Marta!

It’s so fun, naming dolls. I haven’t really done it in the past, figuring that most people like to name their own dolls. But there’s something about these sculpted waldorf dolls. Something about all the labor that goes into them- the starting with a simple wool sphere and somehow sculpting a face out of it with no pattern. It makes the creative process seem, well, more creative! Each face slowly emerges under your fingertips and is so individual, you just have to name it!

I chose the name Marta because it reminds me of things soft and sweet and loveable and this girl is just that- all pinks and pastels and it brown eyes and soft, fluffy clothing. I’m just gonna leave a photo dump here and you can let me know what you think!

She’s on my shop now!

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A first

Last week, I took the plunge and started on a dollmaking method I’ve been curious about and admired from a distance for a while. Waldorf dolls have been around for a long time and the idea behind them is to keep things simple- facial features minimalistic so as to promote imagination and make sure all materials are from natural sources. I have made a few basic waldorf dolls but what I’ve really been itching to try are their more labor intensive relatives- natural fiber art dolls.

These dolls are daunting to attempt. They involve a curious method of sculpting a three dimensional face using nothing but a pile of soft wool and a special needle. This method ends up looking something like this.

Yes, this took a while. But it was so much fun. And I was a little amazed that I was able to make a recognizable face out of it on my first try!

Then this sculpted face is covered with a ‘skin’ of soft, stretchy fabric. In this case, I used my favorite unbleached organic cotton jersey. Then a couple simple eyes are stitched and the fun nose and 3D mouth emerge.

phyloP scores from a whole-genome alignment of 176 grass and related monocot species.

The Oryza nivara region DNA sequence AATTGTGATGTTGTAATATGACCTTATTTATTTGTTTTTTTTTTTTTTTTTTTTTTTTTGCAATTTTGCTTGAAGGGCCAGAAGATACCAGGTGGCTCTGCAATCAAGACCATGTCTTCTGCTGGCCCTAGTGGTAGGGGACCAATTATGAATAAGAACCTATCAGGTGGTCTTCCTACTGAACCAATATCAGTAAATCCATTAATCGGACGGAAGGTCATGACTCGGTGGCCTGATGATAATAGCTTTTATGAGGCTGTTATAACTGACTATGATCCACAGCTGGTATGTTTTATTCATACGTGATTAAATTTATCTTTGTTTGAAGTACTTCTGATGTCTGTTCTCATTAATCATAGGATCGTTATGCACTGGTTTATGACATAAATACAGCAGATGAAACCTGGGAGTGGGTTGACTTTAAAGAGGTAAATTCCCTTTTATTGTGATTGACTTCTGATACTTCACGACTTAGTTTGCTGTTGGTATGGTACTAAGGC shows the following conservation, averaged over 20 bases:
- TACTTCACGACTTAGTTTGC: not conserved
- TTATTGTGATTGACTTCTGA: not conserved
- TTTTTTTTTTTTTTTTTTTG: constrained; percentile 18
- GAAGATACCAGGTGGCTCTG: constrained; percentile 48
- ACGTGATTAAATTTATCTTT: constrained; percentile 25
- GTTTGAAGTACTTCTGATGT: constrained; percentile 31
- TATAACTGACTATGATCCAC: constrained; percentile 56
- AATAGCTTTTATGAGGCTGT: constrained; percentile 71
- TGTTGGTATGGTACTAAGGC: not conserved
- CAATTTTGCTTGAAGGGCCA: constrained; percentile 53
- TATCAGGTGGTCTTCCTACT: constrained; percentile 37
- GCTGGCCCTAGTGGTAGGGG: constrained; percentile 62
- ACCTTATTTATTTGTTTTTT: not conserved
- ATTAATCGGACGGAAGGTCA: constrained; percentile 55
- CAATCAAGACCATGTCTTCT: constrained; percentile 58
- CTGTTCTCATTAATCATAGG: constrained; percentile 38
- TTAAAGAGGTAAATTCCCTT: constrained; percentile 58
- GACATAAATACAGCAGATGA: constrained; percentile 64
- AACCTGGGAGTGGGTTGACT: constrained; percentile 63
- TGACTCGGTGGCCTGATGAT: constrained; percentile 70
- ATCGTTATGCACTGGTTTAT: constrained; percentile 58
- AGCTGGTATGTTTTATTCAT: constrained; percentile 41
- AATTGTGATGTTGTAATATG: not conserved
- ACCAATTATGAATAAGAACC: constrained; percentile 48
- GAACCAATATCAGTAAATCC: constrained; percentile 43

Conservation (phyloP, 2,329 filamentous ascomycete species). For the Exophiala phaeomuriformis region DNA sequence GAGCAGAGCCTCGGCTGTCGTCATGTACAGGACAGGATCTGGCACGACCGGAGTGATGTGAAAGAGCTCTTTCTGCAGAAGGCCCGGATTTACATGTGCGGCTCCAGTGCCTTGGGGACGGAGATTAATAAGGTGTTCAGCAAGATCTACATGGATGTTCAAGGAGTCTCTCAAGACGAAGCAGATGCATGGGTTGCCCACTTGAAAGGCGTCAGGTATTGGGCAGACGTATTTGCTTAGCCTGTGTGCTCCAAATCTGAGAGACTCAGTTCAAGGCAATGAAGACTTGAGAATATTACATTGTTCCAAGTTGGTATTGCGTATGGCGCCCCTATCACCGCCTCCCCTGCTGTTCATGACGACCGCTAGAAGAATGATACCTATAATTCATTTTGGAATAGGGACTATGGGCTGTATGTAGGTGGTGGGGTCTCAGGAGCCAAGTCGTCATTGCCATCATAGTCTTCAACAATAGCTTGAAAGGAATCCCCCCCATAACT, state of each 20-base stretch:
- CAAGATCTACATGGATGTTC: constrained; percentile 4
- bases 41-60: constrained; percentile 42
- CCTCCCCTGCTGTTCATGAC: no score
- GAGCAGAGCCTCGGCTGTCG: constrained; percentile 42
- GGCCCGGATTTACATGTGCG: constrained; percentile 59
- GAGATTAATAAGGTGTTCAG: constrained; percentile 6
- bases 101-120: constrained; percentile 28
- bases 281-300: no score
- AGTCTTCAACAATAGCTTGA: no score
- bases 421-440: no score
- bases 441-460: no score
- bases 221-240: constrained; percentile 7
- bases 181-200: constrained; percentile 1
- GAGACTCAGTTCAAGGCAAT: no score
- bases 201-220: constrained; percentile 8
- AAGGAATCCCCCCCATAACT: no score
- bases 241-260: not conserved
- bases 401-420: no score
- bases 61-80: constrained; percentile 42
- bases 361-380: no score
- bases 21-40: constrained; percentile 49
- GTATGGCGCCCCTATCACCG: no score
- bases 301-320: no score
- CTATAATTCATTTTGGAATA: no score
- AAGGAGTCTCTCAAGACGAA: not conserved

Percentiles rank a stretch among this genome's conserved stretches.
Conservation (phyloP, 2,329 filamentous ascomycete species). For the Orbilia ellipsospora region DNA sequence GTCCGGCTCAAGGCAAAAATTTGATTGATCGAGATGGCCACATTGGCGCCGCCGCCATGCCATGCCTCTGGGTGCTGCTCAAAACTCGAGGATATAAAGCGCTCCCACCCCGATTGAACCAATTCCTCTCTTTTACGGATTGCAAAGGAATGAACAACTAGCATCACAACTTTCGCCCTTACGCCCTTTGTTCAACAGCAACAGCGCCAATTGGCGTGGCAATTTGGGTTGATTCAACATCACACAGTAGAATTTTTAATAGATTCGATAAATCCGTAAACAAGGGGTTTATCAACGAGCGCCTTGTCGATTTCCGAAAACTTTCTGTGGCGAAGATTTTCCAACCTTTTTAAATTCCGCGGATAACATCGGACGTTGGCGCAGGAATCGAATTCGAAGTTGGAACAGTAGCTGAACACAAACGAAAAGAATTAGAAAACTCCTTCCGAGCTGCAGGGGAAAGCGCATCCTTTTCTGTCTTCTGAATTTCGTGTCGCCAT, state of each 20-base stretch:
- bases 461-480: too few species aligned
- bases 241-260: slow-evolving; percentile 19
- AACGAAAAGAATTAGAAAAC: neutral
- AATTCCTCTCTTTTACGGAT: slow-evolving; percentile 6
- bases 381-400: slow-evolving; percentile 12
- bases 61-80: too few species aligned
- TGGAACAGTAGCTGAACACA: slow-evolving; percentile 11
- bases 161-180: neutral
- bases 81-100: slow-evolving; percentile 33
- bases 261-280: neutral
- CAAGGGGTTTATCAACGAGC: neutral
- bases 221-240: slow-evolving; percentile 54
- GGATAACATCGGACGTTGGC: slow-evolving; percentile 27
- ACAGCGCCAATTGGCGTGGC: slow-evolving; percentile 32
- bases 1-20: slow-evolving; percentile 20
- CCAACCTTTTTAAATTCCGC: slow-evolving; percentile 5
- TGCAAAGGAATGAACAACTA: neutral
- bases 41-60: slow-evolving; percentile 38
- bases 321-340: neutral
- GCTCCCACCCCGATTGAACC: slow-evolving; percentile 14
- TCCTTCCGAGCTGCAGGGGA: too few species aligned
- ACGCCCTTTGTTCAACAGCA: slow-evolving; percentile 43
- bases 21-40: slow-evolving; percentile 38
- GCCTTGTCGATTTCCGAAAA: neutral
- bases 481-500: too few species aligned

I didn’t have a pattern for her- I was just waiting to see how big her head turned out before I added limbs. And those were sketched out and went on pretty easily. The really nice art dolls use fine quality mohair for the doll hair. This stuff costs a fortune and adds quite a bit of value to these dolls. I wasn’t ready to fork over that kind of money until I knew I could actually make one of these. So I stuck to my good old cotton jersey yarn, which I really like. And it makes these less of a collectors item and keeps them suitable for children to play with, which is what I want for my dolls.

Then, of course, there was the clothing. I had a lot of fun designing this ensemble. The blue, linen fabric for the dress came from my stash of remnants, leftover from one my old dresses. The darling (if I say so myself) eyelet coat came from a skirt my sister donated. The shoes I made from velvet with ribbons, because when you’re a doll, you can get away with stuff like that.

Oh. And I gave her ears. That’s a first, but probably not a last.

So here she is. I’m calling her Natalie because she might represent the birth of something new. We’ll see. I love my other dollies too. But who says I can’t do both?

She’s on my shop tonight!